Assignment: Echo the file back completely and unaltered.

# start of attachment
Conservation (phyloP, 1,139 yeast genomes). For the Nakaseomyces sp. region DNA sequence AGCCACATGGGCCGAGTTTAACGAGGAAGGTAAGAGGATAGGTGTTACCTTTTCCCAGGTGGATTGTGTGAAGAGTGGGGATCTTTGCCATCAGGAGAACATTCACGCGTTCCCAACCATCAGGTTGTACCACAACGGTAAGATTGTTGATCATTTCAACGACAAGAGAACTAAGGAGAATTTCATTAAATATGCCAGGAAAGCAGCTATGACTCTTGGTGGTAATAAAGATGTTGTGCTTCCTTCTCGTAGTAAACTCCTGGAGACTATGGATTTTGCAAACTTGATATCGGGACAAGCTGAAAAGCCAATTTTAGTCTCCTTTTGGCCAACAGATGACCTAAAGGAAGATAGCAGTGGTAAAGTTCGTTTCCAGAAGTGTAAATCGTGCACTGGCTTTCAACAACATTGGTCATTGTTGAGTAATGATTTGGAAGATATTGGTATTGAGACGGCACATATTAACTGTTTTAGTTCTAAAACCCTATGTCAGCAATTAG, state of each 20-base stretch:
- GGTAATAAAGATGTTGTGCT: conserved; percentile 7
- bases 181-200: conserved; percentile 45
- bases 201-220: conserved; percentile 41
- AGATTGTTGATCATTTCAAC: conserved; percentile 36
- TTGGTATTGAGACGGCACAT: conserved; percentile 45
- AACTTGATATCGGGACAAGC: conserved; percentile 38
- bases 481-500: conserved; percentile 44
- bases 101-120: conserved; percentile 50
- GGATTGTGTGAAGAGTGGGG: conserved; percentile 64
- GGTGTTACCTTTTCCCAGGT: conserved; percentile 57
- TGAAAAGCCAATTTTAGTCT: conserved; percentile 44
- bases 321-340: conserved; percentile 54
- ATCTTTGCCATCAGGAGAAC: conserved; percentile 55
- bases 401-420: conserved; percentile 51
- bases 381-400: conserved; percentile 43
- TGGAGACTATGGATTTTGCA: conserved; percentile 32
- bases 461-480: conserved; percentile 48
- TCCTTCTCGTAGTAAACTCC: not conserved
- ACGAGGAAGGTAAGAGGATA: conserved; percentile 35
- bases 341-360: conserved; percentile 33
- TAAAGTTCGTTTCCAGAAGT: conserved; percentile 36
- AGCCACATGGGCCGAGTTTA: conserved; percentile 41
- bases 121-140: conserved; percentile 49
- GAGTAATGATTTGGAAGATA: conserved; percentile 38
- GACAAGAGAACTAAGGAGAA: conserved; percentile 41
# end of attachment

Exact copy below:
Conservation (phyloP, 1,139 yeast genomes). For the Nakaseomyces sp. region DNA sequence AGCCACATGGGCCGAGTTTAACGAGGAAGGTAAGAGGATAGGTGTTACCTTTTCCCAGGTGGATTGTGTGAAGAGTGGGGATCTTTGCCATCAGGAGAACATTCACGCGTTCCCAACCATCAGGTTGTACCACAACGGTAAGATTGTTGATCATTTCAACGACAAGAGAACTAAGGAGAATTTCATTAAATATGCCAGGAAAGCAGCTATGACTCTTGGTGGTAATAAAGATGTTGTGCTTCCTTCTCGTAGTAAACTCCTGGAGACTATGGATTTTGCAAACTTGATATCGGGACAAGCTGAAAAGCCAATTTTAGTCTCCTTTTGGCCAACAGATGACCTAAAGGAAGATAGCAGTGGTAAAGTTCGTTTCCAGAAGTGTAAATCGTGCACTGGCTTTCAACAACATTGGTCATTGTTGAGTAATGATTTGGAAGATATTGGTATTGAGACGGCACATATTAACTGTTTTAGTTCTAAAACCCTATGTCAGCAATTAG, state of each 20-base stretch:
- GGTAATAAAGATGTTGTGCT: conserved; percentile 7
- bases 181-200: conserved; percentile 45
- bases 201-220: conserved; percentile 41
- AGATTGTTGATCATTTCAAC: conserved; percentile 36
- TTGGTATTGAGACGGCACAT: conserved; percentile 45
- AACTTGATATCGGGACAAGC: conserved; percentile 38
- bases 481-500: conserved; percentile 44
- bases 101-120: conserved; percentile 50
- GGATTGTGTGAAGAGTGGGG: conserved; percentile 64
- GGTGTTACCTTTTCCCAGGT: conserved; percentile 57
- TGAAAAGCCAATTTTAGTCT: conserved; percentile 44
- bases 321-340: conserved; percentile 54
- ATCTTTGCCATCAGGAGAAC: conserved; percentile 55
- bases 401-420: conserved; percentile 51
- bases 381-400: conserved; percentile 43
- TGGAGACTATGGATTTTGCA: conserved; percentile 32
- bases 461-480: conserved; percentile 48
- TCCTTCTCGTAGTAAACTCC: not conserved
- ACGAGGAAGGTAAGAGGATA: conserved; percentile 35
- bases 341-360: conserved; percentile 33
- TAAAGTTCGTTTCCAGAAGT: conserved; percentile 36
- AGCCACATGGGCCGAGTTTA: conserved; percentile 41
- bases 121-140: conserved; percentile 49
- GAGTAATGATTTGGAAGATA: conserved; percentile 38
- GACAAGAGAACTAAGGAGAA: conserved; percentile 41